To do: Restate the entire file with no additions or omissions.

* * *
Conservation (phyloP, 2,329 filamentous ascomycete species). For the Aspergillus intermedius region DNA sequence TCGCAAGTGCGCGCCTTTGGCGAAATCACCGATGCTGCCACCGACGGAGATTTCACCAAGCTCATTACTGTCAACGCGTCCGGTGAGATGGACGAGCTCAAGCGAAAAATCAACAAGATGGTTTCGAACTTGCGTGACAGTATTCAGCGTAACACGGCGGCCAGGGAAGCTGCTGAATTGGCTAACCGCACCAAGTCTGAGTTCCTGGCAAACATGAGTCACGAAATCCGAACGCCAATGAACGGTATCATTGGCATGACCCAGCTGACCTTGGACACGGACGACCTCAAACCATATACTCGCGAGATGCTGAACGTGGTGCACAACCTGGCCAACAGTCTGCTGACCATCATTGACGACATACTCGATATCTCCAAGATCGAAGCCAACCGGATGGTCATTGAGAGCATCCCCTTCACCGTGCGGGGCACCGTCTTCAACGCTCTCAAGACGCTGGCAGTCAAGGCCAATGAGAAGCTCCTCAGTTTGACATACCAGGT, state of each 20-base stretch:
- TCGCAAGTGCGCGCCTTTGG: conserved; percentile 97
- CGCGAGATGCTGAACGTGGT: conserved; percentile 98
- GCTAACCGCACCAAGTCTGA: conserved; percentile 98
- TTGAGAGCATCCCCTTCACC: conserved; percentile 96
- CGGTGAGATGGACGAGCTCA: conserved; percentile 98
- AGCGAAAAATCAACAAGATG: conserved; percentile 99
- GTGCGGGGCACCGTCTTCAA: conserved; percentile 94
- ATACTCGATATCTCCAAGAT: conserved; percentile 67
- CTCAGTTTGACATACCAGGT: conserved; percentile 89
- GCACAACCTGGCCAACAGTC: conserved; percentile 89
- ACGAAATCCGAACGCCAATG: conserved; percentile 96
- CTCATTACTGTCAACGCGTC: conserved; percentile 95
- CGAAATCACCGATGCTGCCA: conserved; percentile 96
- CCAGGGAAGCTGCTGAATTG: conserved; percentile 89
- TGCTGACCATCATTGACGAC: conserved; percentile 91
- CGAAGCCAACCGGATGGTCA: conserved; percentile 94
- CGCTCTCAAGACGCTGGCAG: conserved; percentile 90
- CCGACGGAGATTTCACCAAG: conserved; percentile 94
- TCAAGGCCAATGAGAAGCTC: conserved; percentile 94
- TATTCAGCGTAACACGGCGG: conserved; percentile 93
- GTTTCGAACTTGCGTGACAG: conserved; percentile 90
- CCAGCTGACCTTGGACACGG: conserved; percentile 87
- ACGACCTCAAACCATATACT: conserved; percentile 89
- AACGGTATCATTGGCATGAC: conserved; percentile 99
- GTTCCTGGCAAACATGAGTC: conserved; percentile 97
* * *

Conservation (phyloP, 2,329 filamentous ascomycete species). For the Aspergillus intermedius region DNA sequence TCGCAAGTGCGCGCCTTTGGCGAAATCACCGATGCTGCCACCGACGGAGATTTCACCAAGCTCATTACTGTCAACGCGTCCGGTGAGATGGACGAGCTCAAGCGAAAAATCAACAAGATGGTTTCGAACTTGCGTGACAGTATTCAGCGTAACACGGCGGCCAGGGAAGCTGCTGAATTGGCTAACCGCACCAAGTCTGAGTTCCTGGCAAACATGAGTCACGAAATCCGAACGCCAATGAACGGTATCATTGGCATGACCCAGCTGACCTTGGACACGGACGACCTCAAACCATATACTCGCGAGATGCTGAACGTGGTGCACAACCTGGCCAACAGTCTGCTGACCATCATTGACGACATACTCGATATCTCCAAGATCGAAGCCAACCGGATGGTCATTGAGAGCATCCCCTTCACCGTGCGGGGCACCGTCTTCAACGCTCTCAAGACGCTGGCAGTCAAGGCCAATGAGAAGCTCCTCAGTTTGACATACCAGGT, state of each 20-base stretch:
- TCGCAAGTGCGCGCCTTTGG: conserved; percentile 97
- CGCGAGATGCTGAACGTGGT: conserved; percentile 98
- GCTAACCGCACCAAGTCTGA: conserved; percentile 98
- TTGAGAGCATCCCCTTCACC: conserved; percentile 96
- CGGTGAGATGGACGAGCTCA: conserved; percentile 98
- AGCGAAAAATCAACAAGATG: conserved; percentile 99
- GTGCGGGGCACCGTCTTCAA: conserved; percentile 94
- ATACTCGATATCTCCAAGAT: conserved; percentile 67
- CTCAGTTTGACATACCAGGT: conserved; percentile 89
- GCACAACCTGGCCAACAGTC: conserved; percentile 89
- ACGAAATCCGAACGCCAATG: conserved; percentile 96
- CTCATTACTGTCAACGCGTC: conserved; percentile 95
- CGAAATCACCGATGCTGCCA: conserved; percentile 96
- CCAGGGAAGCTGCTGAATTG: conserved; percentile 89
- TGCTGACCATCATTGACGAC: conserved; percentile 91
- CGAAGCCAACCGGATGGTCA: conserved; percentile 94
- CGCTCTCAAGACGCTGGCAG: conserved; percentile 90
- CCGACGGAGATTTCACCAAG: conserved; percentile 94
- TCAAGGCCAATGAGAAGCTC: conserved; percentile 94
- TATTCAGCGTAACACGGCGG: conserved; percentile 93
- GTTTCGAACTTGCGTGACAG: conserved; percentile 90
- CCAGCTGACCTTGGACACGG: conserved; percentile 87
- ACGACCTCAAACCATATACT: conserved; percentile 89
- AACGGTATCATTGGCATGAC: conserved; percentile 99
- GTTCCTGGCAAACATGAGTC: conserved; percentile 97